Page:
Authors
Samuel J. M. Kahn
Indiana University Purdue University, Indianapolis
Abstract
In this paper I argue that there would be no obligatory maxims if the only standards for assessing maxims were Kant’s universalizability tests. The paper is divided into five sections. In the first, I clarify my thesis: I define my terms and disambiguate my thesis from other related theses for which one might argue. In the second, I confront the view that says that if a maxim passes the universalizability tests, then there is a positive duty to adopt that maxim; I also confront a close relative of this view. In the third, I confront the view that says that if a maxim does not pass the universalizability tests, then there is a positive duty to adopt the contradictory of that maxim. In the fourth, I confront two variations of the view that says that if a maxim does not pass the universalizability tests and an agent is deliberating about the action in the maxim, then the agent has a positive duty to adopt the contrary of that maxim. In the fifth, I confront the view that says that if an agent has adopted a maxim of ends, then the agent has a positive duty to universalize that end. I then wrap up the paper with some concluding remarks.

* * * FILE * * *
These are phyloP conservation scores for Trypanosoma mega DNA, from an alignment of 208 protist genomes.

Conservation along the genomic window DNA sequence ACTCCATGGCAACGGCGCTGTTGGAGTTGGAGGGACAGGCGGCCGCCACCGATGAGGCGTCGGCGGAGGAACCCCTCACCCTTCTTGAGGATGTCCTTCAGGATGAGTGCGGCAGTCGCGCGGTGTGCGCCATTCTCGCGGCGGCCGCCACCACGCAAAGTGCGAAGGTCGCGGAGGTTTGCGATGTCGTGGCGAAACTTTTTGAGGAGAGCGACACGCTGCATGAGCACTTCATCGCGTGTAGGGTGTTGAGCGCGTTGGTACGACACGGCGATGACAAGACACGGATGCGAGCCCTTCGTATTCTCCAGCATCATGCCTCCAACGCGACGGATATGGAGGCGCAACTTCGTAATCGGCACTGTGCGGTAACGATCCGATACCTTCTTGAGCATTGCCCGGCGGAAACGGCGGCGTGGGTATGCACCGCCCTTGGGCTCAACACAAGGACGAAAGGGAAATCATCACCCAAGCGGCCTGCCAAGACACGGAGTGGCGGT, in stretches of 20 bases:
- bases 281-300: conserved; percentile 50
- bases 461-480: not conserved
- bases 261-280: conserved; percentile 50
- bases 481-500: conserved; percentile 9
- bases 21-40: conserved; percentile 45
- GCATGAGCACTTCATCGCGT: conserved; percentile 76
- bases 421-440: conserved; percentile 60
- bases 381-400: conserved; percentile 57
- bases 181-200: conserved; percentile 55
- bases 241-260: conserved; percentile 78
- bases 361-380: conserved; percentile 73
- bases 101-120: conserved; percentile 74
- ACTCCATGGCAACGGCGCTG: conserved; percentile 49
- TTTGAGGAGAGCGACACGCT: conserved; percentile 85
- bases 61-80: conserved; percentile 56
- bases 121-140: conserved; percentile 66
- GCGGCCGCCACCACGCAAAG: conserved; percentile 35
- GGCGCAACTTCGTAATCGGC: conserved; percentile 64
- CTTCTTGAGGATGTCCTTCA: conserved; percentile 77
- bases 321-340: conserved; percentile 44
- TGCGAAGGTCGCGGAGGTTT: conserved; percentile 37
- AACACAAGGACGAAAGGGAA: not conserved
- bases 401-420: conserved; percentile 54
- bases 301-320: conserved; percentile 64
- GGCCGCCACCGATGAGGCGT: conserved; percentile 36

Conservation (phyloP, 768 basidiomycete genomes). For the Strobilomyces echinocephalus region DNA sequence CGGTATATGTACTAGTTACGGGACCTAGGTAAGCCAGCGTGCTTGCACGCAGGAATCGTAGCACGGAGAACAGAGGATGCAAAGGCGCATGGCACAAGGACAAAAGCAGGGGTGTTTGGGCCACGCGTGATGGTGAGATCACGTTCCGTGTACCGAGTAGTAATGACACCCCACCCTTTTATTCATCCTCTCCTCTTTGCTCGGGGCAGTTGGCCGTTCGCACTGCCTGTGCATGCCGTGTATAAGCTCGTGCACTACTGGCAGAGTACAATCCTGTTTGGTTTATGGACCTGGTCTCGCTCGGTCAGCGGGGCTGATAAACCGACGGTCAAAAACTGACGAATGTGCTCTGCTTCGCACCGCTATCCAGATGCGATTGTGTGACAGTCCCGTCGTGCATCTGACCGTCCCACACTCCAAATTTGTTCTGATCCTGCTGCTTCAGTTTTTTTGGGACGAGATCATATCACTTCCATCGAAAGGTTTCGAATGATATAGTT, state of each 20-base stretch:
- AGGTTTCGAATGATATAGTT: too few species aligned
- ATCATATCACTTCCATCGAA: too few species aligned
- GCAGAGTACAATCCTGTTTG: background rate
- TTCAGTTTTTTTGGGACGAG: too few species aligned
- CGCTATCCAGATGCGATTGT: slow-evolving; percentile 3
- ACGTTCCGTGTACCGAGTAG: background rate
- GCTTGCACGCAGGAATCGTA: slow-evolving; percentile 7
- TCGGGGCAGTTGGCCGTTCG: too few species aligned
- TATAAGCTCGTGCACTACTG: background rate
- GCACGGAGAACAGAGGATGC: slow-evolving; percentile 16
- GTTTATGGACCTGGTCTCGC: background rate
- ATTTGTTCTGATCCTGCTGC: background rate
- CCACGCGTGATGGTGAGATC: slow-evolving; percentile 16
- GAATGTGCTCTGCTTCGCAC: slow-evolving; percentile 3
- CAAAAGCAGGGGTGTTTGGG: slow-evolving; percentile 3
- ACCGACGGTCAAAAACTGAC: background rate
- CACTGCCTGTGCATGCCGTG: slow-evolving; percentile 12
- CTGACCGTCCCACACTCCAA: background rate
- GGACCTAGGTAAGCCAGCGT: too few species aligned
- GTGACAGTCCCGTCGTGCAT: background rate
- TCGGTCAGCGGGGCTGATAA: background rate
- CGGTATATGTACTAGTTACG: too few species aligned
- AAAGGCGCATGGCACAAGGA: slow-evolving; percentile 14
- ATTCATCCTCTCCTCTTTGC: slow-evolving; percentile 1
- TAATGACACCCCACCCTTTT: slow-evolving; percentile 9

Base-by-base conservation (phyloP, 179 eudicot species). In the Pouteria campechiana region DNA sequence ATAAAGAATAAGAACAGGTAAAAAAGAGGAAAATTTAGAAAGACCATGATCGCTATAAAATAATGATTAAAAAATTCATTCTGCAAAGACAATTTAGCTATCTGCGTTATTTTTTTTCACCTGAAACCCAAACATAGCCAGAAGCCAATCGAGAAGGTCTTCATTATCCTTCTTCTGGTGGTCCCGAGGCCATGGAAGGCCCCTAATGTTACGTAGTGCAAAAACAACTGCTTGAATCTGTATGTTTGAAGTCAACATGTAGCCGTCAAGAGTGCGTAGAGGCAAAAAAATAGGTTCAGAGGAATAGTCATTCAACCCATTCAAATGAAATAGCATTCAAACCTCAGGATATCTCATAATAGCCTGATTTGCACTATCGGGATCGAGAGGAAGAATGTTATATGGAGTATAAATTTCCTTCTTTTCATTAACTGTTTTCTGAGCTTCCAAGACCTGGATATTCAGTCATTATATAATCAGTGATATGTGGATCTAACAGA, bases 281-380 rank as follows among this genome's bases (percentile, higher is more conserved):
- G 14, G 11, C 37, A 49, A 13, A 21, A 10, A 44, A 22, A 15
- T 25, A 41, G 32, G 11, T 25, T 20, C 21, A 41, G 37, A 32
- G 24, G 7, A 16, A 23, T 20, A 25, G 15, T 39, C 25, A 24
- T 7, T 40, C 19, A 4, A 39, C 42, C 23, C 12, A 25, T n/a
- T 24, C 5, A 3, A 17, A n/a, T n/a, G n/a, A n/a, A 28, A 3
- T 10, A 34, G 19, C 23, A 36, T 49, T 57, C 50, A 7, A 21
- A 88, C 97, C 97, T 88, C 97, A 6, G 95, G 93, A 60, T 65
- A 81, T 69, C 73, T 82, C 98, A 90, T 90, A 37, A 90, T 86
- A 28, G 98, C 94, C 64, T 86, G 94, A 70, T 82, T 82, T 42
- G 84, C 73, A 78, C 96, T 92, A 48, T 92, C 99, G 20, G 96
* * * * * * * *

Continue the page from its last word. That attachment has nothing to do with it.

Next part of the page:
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DOI 10.1007/s42048-022-00115-0
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References found in this work BETA

Creating the Kingdom of Ends.Christine M. Korsgaard - 1996 - Cambridge University Press.
Kant.Paul Guyer - 2006 - Routledge.

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